See also Bacteriology Chapter 21: Rickettsia

There are several hundred reported cases of Rocky Mountain Spotted Fever each year in the United States (ranging, during the past half century, from a low of about 200 to more than 1200 in the early 1980’s). The numbers are again rising (figure 4). Most at risk are children under 15 years of age. Usually, cases occur in the summer because of higher numbers of ticks and more frequent contact of humans with ticks (figure 5). 

The causative agent, Ricketsia rickettsii, is carried by the Brown Dog tick and the Rocky Mountain Wood Tick (the two Dermacentor species in the United States). Contrary to its name, only a small proportion of cases are actually reported from the Rocky Mountain states. The highest number of cases in the United States occurs in the south-east and south central regions with the greatest incidence in Oklahoma and North Carolina. 

Elsewhere in central and south America, Rhipicephalus sanguineus and Amblyomma cajennense carry Ricketsia rickettsii. The disease is known as fiebre manchada in Mexico; São Paulo fever or fiebre maculosa in Brazil; tick typhus or Tobia fever in Colombia. 

R. rickettsii is a small bacterium that grows inside cells, particularly endothelial cells that form the walls of small blood vessels (figure 6 and 7). The disease is characterized by nausea, appetite-loss, fever, myalgia and headache. These are followed, 3 to 5 days after the tick bite, by the characteristic rash (figure 8, 9, 10, 11), which results from leakage of the blood vessels as a result of infected and dying endothelial cells.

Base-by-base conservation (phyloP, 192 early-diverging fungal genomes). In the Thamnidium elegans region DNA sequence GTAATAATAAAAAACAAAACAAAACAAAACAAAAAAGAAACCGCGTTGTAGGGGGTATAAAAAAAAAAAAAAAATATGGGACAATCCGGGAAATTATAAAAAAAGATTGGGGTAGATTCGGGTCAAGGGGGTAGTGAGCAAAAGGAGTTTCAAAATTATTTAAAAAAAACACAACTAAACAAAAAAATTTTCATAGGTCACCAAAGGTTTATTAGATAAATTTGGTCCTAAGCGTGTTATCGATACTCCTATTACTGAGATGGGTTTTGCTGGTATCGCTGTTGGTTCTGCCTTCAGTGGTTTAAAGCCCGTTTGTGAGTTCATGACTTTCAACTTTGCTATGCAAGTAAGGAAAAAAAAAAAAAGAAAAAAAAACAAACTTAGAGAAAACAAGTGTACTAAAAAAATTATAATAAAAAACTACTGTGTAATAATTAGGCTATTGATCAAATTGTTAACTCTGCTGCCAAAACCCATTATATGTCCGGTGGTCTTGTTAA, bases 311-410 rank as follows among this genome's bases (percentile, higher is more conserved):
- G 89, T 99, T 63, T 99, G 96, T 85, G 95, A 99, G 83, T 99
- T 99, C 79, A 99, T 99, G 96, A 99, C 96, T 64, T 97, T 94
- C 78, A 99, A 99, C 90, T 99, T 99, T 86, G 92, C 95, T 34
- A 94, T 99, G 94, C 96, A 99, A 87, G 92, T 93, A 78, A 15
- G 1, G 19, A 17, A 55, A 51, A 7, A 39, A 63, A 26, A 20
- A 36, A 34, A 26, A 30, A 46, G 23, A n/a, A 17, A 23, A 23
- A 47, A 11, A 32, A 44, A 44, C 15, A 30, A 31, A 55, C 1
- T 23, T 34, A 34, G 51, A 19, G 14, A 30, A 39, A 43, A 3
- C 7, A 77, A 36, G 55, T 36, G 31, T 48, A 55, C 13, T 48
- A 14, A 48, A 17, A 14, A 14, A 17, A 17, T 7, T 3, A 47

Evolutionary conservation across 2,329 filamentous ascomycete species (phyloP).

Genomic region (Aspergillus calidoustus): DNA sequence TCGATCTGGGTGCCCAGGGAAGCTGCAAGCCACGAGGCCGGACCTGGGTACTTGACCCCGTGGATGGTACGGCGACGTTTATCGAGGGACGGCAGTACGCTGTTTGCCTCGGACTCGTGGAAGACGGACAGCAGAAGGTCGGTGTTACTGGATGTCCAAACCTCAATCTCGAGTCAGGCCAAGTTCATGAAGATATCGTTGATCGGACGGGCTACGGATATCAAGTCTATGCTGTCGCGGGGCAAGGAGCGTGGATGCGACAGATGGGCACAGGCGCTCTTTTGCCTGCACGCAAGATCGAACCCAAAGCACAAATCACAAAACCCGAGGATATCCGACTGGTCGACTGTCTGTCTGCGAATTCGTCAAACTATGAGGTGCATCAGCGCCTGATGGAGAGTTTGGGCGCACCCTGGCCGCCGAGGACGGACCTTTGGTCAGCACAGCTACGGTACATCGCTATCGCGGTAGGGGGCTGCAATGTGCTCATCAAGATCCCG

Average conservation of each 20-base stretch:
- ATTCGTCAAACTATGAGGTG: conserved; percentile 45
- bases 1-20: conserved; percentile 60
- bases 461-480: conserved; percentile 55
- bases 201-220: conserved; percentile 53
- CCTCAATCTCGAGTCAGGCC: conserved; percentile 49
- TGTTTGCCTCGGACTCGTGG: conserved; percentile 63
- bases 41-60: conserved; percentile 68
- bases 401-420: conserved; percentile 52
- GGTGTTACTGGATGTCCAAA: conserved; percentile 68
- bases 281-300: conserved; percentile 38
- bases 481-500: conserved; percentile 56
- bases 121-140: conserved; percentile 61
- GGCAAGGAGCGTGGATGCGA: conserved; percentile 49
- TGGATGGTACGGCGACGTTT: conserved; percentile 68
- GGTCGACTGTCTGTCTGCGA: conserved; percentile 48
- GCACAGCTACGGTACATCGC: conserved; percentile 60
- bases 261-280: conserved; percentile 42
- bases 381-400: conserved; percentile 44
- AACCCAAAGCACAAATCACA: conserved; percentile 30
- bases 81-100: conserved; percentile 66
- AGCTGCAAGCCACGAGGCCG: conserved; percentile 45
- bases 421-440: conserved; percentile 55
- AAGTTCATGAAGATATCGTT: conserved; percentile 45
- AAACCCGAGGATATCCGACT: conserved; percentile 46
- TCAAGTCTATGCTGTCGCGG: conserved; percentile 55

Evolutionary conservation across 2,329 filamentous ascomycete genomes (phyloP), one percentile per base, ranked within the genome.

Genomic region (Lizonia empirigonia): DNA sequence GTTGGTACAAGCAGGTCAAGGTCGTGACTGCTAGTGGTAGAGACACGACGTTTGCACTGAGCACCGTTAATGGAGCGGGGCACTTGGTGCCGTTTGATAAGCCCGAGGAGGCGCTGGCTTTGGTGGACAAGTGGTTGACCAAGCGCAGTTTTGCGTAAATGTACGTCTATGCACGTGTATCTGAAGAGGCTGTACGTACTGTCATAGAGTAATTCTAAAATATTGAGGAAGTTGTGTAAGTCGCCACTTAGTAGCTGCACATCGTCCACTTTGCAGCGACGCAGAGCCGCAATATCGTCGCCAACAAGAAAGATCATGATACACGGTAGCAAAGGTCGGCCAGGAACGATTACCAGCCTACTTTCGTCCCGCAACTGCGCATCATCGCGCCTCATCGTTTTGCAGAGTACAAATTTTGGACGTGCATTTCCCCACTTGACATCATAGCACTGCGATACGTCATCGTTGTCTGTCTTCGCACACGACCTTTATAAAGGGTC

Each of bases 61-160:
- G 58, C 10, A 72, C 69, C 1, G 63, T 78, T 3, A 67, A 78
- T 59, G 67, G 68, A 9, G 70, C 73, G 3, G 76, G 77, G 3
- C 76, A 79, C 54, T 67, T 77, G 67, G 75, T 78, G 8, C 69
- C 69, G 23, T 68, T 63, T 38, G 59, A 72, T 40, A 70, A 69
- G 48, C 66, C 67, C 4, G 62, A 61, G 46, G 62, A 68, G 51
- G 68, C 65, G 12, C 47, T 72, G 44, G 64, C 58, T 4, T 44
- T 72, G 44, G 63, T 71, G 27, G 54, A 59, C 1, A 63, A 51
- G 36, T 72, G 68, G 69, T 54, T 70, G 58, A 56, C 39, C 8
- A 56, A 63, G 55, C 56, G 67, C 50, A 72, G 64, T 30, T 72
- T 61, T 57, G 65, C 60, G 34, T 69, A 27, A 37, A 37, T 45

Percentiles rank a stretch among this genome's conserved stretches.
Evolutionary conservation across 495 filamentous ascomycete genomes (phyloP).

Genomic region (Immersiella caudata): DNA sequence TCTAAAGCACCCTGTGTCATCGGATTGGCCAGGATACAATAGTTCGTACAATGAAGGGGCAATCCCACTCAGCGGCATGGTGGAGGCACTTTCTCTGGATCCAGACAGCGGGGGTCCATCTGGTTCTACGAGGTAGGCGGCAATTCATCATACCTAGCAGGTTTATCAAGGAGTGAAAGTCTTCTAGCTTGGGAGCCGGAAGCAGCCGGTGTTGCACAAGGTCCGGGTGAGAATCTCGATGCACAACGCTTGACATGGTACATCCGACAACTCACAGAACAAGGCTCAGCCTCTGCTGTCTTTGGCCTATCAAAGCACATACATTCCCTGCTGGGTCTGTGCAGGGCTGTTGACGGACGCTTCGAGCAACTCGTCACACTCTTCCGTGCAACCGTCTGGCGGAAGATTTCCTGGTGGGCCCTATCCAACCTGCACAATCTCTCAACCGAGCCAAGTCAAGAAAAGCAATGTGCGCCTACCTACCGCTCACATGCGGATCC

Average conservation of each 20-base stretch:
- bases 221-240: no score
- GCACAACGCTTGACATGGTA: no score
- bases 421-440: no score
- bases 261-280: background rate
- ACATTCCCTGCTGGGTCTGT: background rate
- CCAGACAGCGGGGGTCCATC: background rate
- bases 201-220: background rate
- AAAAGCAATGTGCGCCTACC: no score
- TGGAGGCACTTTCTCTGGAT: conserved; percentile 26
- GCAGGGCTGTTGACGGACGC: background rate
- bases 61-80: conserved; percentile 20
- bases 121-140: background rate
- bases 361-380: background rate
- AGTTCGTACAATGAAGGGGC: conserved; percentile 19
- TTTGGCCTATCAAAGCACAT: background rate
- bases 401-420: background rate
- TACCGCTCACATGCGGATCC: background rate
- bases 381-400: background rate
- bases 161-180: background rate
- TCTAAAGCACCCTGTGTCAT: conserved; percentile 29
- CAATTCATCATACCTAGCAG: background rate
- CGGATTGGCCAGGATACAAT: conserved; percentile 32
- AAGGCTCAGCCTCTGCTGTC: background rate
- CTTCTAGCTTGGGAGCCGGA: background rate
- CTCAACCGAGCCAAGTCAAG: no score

Initially, the rash is formed of small, flat, pink, non-itchy macules (spots) on the wrists, forearms, and ankles (figure 9 and 10). Subsequently, the macules become raised on the skin and there is pain (in the abdomen and joints) and diarrhea. The characteristic red rash, which occurs in up to 60% of patients, is found at the extremities (the palms and soles of feet). A minority of patients never progress to this stage. Laboratory tests show thrombocytopenia, hyponatremia and/or elevated levels of liver enzymes. Severe cases require hospitalization and can result in paralysis of the extremities and may even be life-threatening. Very severe sequelae include gangrene that may result in amputation, deafness, and incontinence. 

Treatment is by antibiotics (doxycycline). Since, if untreated, Rocky Mountain Spotted Fever can be fatal, treatment should be started as soon as this disease is suspected and before any diagnosis is confirmed by laboratory tests. 

Laboratory detection
Serologic assays including indirect immunofluorescence microscopy. 

Clothes that cover body and anti-tick sprays (often containing DEET) are most often used. It is best to keep away from heavily tick-infested areas. If ticks are discovered on the body, they should be removed immediately using fingers or tweezers.